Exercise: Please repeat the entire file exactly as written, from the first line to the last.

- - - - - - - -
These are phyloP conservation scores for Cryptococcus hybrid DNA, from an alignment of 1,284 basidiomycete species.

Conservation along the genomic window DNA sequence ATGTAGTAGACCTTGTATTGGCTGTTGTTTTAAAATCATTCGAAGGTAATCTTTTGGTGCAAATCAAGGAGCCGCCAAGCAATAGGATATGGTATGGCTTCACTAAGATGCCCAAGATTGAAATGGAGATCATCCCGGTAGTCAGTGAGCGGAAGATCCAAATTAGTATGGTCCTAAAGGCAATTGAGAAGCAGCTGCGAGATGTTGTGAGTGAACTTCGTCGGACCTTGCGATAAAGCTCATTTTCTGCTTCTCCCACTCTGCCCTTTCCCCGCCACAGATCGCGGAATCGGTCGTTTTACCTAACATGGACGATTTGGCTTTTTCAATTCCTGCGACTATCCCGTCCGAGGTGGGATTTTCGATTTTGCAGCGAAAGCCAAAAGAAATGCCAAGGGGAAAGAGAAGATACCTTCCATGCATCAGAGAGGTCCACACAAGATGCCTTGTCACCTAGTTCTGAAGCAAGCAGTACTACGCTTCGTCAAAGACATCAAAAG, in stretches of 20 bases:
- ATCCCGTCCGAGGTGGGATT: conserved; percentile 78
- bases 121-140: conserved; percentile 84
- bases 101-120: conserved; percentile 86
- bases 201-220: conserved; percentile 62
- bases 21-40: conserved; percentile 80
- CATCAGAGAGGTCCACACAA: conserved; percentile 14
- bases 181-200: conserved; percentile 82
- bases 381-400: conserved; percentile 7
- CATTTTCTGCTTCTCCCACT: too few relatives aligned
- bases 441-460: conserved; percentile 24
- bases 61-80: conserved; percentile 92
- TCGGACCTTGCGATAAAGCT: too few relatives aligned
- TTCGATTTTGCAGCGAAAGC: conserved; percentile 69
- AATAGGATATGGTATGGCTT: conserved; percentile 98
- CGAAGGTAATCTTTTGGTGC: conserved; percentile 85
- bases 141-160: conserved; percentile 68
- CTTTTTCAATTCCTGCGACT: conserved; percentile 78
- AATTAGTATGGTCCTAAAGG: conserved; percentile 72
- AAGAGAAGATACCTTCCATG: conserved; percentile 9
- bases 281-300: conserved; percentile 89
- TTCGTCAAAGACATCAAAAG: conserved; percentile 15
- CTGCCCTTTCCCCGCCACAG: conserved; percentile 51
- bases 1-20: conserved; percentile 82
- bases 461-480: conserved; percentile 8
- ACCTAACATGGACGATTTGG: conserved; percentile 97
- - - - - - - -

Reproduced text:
These are phyloP conservation scores for Cryptococcus hybrid DNA, from an alignment of 1,284 basidiomycete species.

Conservation along the genomic window DNA sequence ATGTAGTAGACCTTGTATTGGCTGTTGTTTTAAAATCATTCGAAGGTAATCTTTTGGTGCAAATCAAGGAGCCGCCAAGCAATAGGATATGGTATGGCTTCACTAAGATGCCCAAGATTGAAATGGAGATCATCCCGGTAGTCAGTGAGCGGAAGATCCAAATTAGTATGGTCCTAAAGGCAATTGAGAAGCAGCTGCGAGATGTTGTGAGTGAACTTCGTCGGACCTTGCGATAAAGCTCATTTTCTGCTTCTCCCACTCTGCCCTTTCCCCGCCACAGATCGCGGAATCGGTCGTTTTACCTAACATGGACGATTTGGCTTTTTCAATTCCTGCGACTATCCCGTCCGAGGTGGGATTTTCGATTTTGCAGCGAAAGCCAAAAGAAATGCCAAGGGGAAAGAGAAGATACCTTCCATGCATCAGAGAGGTCCACACAAGATGCCTTGTCACCTAGTTCTGAAGCAAGCAGTACTACGCTTCGTCAAAGACATCAAAAG, in stretches of 20 bases:
- ATCCCGTCCGAGGTGGGATT: conserved; percentile 78
- bases 121-140: conserved; percentile 84
- bases 101-120: conserved; percentile 86
- bases 201-220: conserved; percentile 62
- bases 21-40: conserved; percentile 80
- CATCAGAGAGGTCCACACAA: conserved; percentile 14
- bases 181-200: conserved; percentile 82
- bases 381-400: conserved; percentile 7
- CATTTTCTGCTTCTCCCACT: too few relatives aligned
- bases 441-460: conserved; percentile 24
- bases 61-80: conserved; percentile 92
- TCGGACCTTGCGATAAAGCT: too few relatives aligned
- TTCGATTTTGCAGCGAAAGC: conserved; percentile 69
- AATAGGATATGGTATGGCTT: conserved; percentile 98
- CGAAGGTAATCTTTTGGTGC: conserved; percentile 85
- bases 141-160: conserved; percentile 68
- CTTTTTCAATTCCTGCGACT: conserved; percentile 78
- AATTAGTATGGTCCTAAAGG: conserved; percentile 72
- AAGAGAAGATACCTTCCATG: conserved; percentile 9
- bases 281-300: conserved; percentile 89
- TTCGTCAAAGACATCAAAAG: conserved; percentile 15
- CTGCCCTTTCCCCGCCACAG: conserved; percentile 51
- bases 1-20: conserved; percentile 82
- bases 461-480: conserved; percentile 8
- ACCTAACATGGACGATTTGG: conserved; percentile 97